In 2002, April’s exhibition titled by the artist himself “30 Years Later” was held in the Moscow Museum of Modern Art. The exhibition was a success. It seems to have been an attempt of the master to show the very revelation he experienced in the land of Israel. Watercolors depicting, for the most part, scenes from the Scriptures, were the centerpiece of the exhibition. A new exhibition of his work held in the halls of the venue on 10 Gogolevsky Blvd throws a new light on Aaron April as a watercolorist. This exhibition’s watercolors do not pertain only to spiritual subjects; there are also watercolor landscapes and allegoric compositions dealing with universal human issues. As far as the art of certain painters is concerned, it is noteworthy that the watercolor oftentimes plays second fiddle to oil painting. This does not apply to April. According to the artist, painting watercolors takes him a longer time than painting with oils. His approach toward the transfer of the luminescence of color is the key. By
and large, painting in oils lacks refinement to deliver the slightest nuances of color as to southern nature being reclaimed from the desert.
Meanwhile, spiritualism and April’s oeuvre go hand in glove. One should not forget that many of his works are speculative in nature. The artist virtually rejects to deal with figurativeness in some of his canvases, and for good reason. The spectator is supposed to guess the role of a certain stain in a composition that is filled with drama as a rule. This is not abstract art anyway. In fact, placing the work of Aaron April into the strict confines of some movement or trend is a difficult task. This is a very personal art stemming from the depth of the artist’s emotion. April’s interviews show that he is quite reluctant to give any clues as to symbolism or meaning of some of his motifs. The artist makes room for a mystery, a riddle. Perhaps this is his understanding of the work of a painter in general. Still, the history of Israel is the first to come into view of the spectator. It is essential that one should understand that the biblical images for April are not some “stories of days of old” but the very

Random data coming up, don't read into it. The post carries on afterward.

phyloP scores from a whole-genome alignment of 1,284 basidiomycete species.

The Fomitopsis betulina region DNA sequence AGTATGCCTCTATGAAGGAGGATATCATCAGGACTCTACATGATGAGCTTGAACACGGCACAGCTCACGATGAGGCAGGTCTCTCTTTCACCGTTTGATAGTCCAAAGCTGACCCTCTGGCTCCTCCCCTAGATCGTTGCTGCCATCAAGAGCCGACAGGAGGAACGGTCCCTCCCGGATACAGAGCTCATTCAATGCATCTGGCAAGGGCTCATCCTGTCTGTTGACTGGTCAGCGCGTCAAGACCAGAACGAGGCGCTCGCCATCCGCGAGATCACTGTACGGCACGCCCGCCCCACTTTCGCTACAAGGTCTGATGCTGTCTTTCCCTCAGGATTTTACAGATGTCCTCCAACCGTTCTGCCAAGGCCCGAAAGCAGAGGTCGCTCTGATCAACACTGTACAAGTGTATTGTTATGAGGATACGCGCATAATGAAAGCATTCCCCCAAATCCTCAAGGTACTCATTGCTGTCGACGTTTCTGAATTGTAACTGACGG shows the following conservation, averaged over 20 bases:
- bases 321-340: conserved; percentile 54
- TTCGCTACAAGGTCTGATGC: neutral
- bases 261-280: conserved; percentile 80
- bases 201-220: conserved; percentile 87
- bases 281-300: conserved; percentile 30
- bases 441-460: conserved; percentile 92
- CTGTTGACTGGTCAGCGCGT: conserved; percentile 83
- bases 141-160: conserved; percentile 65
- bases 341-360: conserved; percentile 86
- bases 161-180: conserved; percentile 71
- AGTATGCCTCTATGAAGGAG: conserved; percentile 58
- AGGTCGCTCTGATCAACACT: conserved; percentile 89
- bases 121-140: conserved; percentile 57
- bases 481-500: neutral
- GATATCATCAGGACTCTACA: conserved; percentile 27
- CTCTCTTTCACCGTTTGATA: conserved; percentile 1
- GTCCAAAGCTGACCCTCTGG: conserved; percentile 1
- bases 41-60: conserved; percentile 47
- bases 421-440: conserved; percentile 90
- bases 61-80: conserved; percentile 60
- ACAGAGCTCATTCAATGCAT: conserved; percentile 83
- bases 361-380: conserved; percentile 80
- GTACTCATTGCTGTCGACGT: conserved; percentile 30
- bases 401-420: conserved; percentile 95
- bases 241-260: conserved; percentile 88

fabric of today’s life, in which the living word of the Almighty, that of the kings and prophets has been woven.
The battle between good and evil is driven to the foreground by a whirl of colors. There are some intricate forms of either birds or insects with their hackles standing up. Those forms are laying claim to their place in a composition. It is not their frightening appearance – it is the mysterious depth of color that strikes one. The Russian artist Mikhail Vrubel appears to have arrived at the utmost threshold of this perception of evil after he had plunged his Demon into the glimmer of the precious range of dusky hues. It is against this frenzied kingdom that the light serene in its original wisdom is waging its war. The shining of this light comes from the rocks of the eternal Jerusalem, Aaron April’s hometown. There is no mistake in the above statement; Jerusalem is the artist’s motherland indeed notwithstanding the fact that the he was born thousands of miles away from the Holy City. The ancestral memory linking generations forms a strong bond for both Aaron April and the Hebrew people in general. The
artist found his spiritual and geographic refuge in that memory; he found his niche of a philosopher and a creator.